Most research subjects were initially loath to express direct views about Korean reunification beyond the almost universal mantra that it must happen—someday—echoing the widely-held belief that as Korea was originally one, it should therefore return to that state. But there was no concrete sense of uniformity among the opinions expressed. Contrary to the popular assumption that older generations tend to hold more socially conservative views regarding both the US and South Korea, the variety of perspectives expressed by our older interlocutors defied simple categorization: The picture is far more complex.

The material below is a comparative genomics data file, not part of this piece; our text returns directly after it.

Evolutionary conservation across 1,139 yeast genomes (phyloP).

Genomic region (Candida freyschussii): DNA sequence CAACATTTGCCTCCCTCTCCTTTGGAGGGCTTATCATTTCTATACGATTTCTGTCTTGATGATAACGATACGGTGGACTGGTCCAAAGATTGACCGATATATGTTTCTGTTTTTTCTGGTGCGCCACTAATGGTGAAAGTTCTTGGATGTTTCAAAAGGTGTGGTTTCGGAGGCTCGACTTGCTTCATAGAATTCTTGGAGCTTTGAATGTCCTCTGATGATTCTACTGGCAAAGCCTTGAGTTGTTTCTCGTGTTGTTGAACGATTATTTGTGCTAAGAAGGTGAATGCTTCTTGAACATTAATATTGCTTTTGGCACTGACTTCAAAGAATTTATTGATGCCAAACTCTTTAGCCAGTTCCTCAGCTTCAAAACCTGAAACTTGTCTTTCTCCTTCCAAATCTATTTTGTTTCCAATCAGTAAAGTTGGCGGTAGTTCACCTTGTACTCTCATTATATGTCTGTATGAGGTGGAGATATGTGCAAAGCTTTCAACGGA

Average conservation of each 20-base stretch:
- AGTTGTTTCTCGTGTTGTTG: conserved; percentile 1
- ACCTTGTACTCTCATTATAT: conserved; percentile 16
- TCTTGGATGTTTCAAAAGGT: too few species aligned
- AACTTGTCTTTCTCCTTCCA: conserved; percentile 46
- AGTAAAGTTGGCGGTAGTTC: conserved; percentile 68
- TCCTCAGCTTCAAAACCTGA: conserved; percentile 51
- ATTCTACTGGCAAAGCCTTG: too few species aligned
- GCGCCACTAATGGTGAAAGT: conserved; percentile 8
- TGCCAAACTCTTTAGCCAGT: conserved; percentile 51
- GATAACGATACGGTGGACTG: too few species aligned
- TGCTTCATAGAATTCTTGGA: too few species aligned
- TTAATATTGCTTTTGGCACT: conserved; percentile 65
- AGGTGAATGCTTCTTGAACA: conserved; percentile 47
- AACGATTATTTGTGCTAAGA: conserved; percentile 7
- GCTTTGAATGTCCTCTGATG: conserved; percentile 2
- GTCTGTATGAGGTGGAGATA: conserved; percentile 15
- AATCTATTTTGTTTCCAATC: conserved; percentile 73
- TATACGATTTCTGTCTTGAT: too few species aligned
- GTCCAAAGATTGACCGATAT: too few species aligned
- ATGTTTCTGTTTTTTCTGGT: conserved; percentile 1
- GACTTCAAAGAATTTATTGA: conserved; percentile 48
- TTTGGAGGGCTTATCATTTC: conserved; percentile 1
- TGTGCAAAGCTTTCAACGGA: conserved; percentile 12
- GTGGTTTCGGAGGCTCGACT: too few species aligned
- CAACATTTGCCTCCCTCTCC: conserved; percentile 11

Unlike Koreans in Japan, Koreans in Houston are geographically and culturally distant from their natal homeland. Likewise, favorable post-1965 immigration policies and relatively relaxed travel restrictions between the US and South Korea (unlike the case for the early Koreans in Japan) have arguably afforded Koreans in the US greater freedom regarding their views on Korean reunification. Conversely, the imperatives of immigrant life in a country that paradoxically grants legal but not cultural citizenship to its racial minorities continues to produce varying degrees of longing and belonging for a unified Korea—albeit under the direction of South Korea and, contingently, the US, but not North Korea, as most of the Houston respondents were not sympathetic, and at times even hostile toward the latter.